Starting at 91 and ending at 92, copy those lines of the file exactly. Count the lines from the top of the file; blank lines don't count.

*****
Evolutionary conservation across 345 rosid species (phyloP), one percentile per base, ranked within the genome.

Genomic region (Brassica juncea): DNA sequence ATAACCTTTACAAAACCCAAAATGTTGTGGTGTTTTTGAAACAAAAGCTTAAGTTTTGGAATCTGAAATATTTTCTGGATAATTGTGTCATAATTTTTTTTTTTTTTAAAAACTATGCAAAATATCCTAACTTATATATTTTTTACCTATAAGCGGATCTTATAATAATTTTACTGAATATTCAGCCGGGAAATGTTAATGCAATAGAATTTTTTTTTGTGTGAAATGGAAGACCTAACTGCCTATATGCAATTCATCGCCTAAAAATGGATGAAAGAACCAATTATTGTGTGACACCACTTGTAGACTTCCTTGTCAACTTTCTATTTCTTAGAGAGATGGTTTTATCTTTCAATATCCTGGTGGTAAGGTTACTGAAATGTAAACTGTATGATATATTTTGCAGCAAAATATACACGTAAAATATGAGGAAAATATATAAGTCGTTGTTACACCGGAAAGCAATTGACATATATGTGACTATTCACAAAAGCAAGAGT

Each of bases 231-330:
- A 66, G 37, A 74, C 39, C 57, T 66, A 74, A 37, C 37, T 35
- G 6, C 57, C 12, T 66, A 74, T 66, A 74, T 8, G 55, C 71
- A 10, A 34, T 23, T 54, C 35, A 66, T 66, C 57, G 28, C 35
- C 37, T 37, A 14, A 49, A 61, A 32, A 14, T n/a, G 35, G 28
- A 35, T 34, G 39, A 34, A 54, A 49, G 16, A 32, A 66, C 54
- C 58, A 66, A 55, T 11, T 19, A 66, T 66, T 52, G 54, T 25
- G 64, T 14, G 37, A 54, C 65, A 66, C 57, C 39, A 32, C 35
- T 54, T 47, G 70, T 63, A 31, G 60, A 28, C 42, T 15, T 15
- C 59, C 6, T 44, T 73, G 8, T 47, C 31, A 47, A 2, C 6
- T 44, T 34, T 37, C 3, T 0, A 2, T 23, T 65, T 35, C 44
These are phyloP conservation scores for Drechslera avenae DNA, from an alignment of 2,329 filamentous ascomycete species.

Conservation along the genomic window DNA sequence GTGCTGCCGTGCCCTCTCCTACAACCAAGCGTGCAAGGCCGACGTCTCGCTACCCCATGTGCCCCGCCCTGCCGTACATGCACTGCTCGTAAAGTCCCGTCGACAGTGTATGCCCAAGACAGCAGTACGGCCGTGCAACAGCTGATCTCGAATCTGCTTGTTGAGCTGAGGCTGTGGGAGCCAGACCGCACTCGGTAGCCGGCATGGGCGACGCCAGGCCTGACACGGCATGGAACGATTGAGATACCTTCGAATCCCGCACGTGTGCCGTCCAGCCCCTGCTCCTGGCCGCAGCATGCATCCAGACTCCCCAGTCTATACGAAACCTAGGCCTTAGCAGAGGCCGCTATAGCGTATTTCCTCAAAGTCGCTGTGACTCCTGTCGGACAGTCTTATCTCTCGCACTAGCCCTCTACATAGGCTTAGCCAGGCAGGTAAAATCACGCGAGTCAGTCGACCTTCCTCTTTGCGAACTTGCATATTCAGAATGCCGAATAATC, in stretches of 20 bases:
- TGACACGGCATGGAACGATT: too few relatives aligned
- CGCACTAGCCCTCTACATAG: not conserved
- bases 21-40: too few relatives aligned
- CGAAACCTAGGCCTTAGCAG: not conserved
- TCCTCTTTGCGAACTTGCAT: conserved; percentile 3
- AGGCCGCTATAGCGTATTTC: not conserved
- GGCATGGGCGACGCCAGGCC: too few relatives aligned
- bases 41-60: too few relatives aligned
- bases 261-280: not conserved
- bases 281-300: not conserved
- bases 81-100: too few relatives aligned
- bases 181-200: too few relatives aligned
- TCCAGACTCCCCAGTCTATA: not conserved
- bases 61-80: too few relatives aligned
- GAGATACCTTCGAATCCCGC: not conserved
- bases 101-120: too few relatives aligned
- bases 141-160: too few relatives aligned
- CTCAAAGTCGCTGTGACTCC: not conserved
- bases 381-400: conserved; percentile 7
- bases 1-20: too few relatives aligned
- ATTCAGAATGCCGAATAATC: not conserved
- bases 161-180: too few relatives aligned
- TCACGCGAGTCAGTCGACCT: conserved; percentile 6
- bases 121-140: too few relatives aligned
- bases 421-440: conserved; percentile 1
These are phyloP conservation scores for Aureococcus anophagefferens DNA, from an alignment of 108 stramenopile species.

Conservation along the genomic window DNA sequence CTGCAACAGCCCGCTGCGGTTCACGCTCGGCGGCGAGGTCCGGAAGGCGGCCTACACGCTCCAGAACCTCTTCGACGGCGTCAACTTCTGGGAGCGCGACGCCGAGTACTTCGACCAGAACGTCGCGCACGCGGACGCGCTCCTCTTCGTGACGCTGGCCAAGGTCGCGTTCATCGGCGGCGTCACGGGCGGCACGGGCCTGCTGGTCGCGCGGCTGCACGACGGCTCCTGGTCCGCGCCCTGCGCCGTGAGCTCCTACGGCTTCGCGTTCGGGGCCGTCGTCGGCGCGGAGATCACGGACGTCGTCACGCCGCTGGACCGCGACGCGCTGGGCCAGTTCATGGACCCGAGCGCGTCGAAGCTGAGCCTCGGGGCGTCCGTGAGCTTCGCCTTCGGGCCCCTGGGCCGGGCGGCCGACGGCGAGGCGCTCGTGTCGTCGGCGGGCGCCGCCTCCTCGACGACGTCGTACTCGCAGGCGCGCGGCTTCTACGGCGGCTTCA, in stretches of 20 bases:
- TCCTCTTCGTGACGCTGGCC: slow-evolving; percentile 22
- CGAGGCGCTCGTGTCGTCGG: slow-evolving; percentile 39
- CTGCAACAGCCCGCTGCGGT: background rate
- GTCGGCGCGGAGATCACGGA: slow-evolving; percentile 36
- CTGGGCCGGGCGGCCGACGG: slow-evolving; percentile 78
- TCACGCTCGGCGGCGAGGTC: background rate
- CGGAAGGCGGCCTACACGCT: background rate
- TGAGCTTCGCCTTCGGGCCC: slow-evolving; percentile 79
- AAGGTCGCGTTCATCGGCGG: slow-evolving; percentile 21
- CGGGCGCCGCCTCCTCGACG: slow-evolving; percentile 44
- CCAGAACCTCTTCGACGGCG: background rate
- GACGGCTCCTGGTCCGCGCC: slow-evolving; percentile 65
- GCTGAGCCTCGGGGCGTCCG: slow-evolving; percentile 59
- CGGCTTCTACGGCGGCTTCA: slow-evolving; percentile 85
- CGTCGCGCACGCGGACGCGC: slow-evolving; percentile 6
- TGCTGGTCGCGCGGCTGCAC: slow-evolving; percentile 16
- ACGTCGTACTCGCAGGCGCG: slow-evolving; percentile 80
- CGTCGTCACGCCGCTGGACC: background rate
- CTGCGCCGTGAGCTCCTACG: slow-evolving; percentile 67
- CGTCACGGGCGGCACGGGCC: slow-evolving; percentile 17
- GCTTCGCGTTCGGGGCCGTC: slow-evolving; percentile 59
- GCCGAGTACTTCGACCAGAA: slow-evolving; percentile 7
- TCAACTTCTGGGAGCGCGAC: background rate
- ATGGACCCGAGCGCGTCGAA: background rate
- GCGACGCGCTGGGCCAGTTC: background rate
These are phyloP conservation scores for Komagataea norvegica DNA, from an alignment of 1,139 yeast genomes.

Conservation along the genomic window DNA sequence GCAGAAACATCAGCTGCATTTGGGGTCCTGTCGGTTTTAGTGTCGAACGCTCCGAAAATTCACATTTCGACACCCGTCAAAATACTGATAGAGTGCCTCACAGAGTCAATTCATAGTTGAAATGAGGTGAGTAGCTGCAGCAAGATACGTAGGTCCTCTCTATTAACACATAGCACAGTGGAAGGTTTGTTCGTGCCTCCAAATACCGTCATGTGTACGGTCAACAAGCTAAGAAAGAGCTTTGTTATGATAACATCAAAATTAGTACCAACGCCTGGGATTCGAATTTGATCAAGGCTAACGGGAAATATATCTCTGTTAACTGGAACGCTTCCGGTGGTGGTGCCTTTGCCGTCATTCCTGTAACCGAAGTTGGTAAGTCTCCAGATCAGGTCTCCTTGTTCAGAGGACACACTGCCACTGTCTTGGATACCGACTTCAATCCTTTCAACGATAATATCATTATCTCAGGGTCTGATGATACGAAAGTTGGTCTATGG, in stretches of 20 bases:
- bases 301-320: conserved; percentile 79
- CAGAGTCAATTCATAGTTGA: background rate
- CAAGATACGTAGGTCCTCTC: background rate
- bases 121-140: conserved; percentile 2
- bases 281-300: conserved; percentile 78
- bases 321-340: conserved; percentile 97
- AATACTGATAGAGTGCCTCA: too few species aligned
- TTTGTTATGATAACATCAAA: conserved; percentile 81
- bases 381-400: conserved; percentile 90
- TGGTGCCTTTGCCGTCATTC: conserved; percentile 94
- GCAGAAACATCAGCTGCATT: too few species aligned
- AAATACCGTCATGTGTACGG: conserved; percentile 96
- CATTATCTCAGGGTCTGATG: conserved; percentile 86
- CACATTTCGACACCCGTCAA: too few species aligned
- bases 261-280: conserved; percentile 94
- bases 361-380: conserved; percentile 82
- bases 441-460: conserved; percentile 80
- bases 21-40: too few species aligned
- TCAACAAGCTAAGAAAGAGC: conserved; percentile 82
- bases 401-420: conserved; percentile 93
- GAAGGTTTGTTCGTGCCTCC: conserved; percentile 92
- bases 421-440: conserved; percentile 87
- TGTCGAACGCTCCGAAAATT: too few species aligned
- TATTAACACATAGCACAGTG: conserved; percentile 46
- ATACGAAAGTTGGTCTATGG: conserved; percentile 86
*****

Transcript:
- bases 421-440: conserved; percentile 87
- TGTCGAACGCTCCGAAAATT: too few species aligned